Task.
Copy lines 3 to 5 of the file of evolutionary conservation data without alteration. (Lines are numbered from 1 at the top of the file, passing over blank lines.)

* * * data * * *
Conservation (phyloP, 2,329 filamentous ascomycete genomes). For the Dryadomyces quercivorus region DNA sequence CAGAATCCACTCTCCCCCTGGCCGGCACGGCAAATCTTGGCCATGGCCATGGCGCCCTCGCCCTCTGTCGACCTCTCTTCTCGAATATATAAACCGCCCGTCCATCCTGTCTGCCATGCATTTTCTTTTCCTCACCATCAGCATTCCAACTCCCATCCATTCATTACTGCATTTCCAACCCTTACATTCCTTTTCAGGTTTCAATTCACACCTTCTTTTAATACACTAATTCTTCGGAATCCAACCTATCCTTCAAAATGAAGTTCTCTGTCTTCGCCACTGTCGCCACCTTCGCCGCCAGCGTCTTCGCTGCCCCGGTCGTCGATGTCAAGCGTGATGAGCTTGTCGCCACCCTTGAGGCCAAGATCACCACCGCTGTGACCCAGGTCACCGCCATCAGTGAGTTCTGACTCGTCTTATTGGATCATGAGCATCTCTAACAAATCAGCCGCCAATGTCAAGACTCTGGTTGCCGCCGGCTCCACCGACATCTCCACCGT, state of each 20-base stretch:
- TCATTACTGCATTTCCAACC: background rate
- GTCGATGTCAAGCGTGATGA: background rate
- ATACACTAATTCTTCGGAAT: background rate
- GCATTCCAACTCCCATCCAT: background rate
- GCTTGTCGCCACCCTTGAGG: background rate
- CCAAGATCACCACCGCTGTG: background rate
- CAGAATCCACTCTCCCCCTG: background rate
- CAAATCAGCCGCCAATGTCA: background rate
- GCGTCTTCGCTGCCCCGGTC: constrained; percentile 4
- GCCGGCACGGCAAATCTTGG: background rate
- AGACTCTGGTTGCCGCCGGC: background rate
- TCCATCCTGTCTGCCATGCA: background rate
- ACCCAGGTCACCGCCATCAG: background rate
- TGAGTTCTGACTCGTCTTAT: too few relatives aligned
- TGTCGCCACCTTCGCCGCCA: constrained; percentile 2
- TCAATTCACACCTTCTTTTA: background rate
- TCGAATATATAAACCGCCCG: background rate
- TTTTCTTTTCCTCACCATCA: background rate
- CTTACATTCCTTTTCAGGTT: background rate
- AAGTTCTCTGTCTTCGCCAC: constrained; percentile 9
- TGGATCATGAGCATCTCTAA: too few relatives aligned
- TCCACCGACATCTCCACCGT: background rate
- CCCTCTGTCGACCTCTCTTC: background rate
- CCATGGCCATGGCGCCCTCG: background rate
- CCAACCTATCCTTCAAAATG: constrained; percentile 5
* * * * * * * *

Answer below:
- GTCGATGTCAAGCGTGATGA: background rate
- ATACACTAATTCTTCGGAAT: background rate
- GCATTCCAACTCCCATCCAT: background rate